Saturday, January 20, 2007

P.J. O'Rourke Says He Read The Wealth of Nations So You Don't Have To

He also read Theory of Moral Sentiments

O'Rourke's new book is out and I wish that I could say that it is as good as his classic, The Parliament of Whores, where he tells it like it is about our government in Washington, DC such as how there are two employees at the United States Department of Agriculture for every one American farmer. I loved that book, gave it to many people and kept a copy everywhere until I moved to small apartment in Brooklyn. I bought a copy of Whores from the man himself at a book-signing and asked him to sign it, he asked what I wanted him to say, I said, "say anything you want, I am a libertarian", he I believe didnt think that was too funny. Or maybe too many people waiting in-line for prolonged exchange. Oh well.

Point is, yes O'Rourke does a pretty good job of summarizing Smith's ideas, especially the not too well-known ones in Moral Sentiment about why selfishness isn't so bad (no one should be - or wants to be - a burden on anyone else) and laying-out some of the Scottish Enlightenment ideas post-Locke that Smith took unto his own. (O'Rourke is especially good at pointing out Smith's dislike of coercion, which is of course what lead me to the book-signing in the first place).

He also does a good job of describing what is known as the Adam Smith Problem - which capitalism's (which never has existed per Smith's view of it) critcis use often - which is that enlightened self-interest can destroy the fabric of a benevolent society and that specialization of labor can make the "common" and "lower ranks" of people stupido.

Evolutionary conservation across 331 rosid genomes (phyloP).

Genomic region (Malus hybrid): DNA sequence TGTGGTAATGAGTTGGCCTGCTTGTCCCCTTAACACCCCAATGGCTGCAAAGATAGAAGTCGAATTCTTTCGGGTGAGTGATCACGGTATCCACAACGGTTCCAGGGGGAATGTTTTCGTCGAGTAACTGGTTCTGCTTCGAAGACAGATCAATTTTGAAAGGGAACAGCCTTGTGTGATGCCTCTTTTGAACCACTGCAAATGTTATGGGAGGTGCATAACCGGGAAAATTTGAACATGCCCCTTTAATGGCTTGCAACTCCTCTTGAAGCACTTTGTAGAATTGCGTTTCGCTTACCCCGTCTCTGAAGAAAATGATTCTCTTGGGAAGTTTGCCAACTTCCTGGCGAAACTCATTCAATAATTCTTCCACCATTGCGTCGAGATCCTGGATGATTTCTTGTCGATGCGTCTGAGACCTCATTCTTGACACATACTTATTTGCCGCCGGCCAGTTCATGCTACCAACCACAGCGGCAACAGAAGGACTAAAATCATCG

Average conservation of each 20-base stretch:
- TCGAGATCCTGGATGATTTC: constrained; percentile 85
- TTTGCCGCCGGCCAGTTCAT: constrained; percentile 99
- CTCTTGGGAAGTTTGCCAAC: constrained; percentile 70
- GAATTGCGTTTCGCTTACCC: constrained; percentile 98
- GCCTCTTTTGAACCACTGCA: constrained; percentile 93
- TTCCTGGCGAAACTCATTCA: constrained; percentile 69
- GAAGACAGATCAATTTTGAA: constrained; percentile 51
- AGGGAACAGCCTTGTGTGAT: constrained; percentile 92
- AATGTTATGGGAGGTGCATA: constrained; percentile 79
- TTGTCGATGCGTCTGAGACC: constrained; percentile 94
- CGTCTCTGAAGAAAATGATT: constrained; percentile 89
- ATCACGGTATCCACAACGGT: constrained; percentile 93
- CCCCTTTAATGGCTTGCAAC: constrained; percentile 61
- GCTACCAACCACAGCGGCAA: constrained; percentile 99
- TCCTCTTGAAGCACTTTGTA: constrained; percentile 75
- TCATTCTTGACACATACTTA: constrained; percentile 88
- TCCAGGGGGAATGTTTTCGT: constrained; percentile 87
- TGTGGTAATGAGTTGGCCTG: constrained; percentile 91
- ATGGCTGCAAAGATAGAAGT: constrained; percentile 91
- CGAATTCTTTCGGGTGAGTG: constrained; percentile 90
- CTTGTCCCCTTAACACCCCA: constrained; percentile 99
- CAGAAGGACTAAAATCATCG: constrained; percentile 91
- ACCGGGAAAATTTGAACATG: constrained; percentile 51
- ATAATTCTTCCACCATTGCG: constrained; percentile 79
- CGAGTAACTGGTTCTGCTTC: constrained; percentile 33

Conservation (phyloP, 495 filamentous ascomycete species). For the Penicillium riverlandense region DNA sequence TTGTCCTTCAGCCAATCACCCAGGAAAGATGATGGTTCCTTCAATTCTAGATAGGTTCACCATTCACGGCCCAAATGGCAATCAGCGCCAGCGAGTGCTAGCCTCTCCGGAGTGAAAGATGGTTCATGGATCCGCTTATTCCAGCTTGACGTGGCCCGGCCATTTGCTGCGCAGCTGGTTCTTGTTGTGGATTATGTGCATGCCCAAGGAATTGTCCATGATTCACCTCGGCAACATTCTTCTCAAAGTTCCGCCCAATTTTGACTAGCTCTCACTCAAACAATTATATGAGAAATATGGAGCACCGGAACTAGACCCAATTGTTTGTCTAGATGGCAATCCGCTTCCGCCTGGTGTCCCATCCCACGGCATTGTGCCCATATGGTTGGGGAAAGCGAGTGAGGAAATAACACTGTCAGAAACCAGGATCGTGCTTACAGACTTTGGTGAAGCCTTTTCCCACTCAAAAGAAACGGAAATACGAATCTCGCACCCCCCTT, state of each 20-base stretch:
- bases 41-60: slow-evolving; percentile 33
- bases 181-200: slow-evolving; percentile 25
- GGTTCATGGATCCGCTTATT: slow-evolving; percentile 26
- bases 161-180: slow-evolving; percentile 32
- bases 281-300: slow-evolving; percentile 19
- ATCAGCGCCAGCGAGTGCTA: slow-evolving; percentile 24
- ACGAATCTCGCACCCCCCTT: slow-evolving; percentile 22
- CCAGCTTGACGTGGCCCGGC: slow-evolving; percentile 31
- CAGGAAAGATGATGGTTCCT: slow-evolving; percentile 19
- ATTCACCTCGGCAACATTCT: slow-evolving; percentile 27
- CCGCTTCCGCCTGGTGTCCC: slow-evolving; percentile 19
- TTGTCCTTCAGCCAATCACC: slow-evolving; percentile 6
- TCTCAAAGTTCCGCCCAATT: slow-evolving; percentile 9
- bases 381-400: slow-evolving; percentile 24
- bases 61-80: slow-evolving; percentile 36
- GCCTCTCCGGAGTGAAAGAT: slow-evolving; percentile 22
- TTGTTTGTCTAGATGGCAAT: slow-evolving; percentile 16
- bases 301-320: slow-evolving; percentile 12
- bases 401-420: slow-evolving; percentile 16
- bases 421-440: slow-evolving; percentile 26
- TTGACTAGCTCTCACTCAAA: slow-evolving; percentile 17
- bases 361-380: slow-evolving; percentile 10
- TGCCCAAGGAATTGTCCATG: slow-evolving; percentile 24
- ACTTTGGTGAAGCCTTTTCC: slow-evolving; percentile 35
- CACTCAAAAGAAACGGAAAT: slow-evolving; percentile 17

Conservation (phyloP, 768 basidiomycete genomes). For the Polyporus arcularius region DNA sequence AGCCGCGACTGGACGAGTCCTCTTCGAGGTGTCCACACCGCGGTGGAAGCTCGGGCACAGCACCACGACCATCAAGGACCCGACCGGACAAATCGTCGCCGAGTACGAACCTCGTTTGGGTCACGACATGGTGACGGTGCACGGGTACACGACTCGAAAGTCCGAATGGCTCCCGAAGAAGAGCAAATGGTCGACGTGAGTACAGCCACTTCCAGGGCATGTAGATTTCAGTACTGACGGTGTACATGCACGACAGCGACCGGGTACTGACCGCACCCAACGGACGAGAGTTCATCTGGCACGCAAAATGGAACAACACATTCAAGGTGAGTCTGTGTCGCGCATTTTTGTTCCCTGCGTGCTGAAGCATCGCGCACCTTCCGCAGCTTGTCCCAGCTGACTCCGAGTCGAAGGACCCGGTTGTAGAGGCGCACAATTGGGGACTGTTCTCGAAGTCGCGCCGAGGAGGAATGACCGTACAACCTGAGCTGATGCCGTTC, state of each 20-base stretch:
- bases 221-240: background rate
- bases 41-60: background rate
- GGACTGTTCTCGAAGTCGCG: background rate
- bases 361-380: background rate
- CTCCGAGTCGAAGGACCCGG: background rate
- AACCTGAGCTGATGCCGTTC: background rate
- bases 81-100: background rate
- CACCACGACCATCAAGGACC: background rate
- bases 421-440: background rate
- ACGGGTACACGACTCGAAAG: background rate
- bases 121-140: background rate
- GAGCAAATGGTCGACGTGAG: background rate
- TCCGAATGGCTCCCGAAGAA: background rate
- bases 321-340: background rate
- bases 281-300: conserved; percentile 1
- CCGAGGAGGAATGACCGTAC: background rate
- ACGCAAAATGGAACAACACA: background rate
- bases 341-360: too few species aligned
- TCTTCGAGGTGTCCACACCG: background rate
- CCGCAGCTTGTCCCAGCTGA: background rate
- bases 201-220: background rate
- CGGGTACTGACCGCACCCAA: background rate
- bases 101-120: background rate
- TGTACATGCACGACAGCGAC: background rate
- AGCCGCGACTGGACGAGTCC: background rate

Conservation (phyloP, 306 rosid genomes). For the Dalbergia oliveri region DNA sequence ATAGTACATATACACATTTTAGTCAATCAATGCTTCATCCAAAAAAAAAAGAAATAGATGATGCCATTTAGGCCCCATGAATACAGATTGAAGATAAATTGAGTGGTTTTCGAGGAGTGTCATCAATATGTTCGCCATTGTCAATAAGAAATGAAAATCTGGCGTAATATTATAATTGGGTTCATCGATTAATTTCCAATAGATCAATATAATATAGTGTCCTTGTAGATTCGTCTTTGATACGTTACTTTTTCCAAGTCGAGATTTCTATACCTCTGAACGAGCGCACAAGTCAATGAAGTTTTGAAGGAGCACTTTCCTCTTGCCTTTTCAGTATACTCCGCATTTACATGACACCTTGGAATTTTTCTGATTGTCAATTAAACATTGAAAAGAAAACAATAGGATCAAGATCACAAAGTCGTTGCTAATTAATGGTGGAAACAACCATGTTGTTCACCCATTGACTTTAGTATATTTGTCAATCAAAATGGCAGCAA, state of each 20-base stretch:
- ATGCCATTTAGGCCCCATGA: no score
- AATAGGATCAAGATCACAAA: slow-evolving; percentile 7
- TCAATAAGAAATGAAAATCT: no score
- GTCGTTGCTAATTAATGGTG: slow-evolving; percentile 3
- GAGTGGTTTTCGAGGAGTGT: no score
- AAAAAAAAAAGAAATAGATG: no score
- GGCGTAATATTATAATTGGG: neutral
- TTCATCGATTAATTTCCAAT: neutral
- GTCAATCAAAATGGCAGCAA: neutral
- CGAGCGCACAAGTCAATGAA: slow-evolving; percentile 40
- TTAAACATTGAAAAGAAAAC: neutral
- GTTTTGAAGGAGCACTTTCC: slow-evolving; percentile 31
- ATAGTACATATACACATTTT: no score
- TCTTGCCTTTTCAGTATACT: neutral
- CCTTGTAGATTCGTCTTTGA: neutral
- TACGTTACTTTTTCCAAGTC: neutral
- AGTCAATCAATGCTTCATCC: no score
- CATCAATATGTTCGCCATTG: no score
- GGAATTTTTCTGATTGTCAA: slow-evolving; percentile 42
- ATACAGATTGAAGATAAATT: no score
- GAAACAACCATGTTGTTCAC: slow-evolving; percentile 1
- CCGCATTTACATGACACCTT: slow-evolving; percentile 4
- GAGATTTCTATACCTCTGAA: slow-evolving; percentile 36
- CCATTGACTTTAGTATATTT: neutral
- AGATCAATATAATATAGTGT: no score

Which brings me to what (maybe the only thing) I don't like about Smith which is that he perpetuated the "us versus them" class system idea which permeates today eg in our political systems, capitalists versus labor dialectic (instead of the more basic ethic of maximization of individual choice without harming others), left versus right diatribe, USA versus everyone else etc (but that's coercion so a different story). We are all just people and to label is to negate, but, some good well-meaning thinkers (Marx? included) kept on with this labelling and it continues today.

A worker is not just a worker, s/he owns stock in his/her pension fund (that is unless s/he is depending on the government, in which case they have been lead down the primrose path), a capitalist is also a family man, and s/he works too for his/her money unless they are a lazy clown, but so can be non-capitalists too.

We had this discussion with a friend and a friend of a friend who was dying of AIDS. My friend worked for the labor unions (he is an attorney) and he kept trying to say well the worker needs this and the worker needs that. The other friend said we are all workers, and that, is that.

It is the human condition (an overused phrase) to think of things by which they are not.

But O'Rourke's book is not a brilliant page-turner like Whores and sometimes O'Rourke's post- Fraternity Boy humor (eg how is wife is in charge at the houe and how he gets homes late from "work" because he likes to drink) gets a little obvious, but he is a good writer, does capture some good ideas. I can't recommend that you buy it, but I can recommend that you check it out at the local library like I did. That being said, there are some great great lines, I just wish there were more of them. Minor complaint, probably.

If you are interested in classical economics the best thing to do is read the Liberty Fund's edition of Moral Sentiments, especially the introductory essay, but, like all of this blog, this is just my opinion. I especially like the parts about resolution of the Adam Smith Problem eg that if it gets down to making money or helping our fellow man we will help our fellow man, and the idea of aestheticism and meekness eg humility. See you later.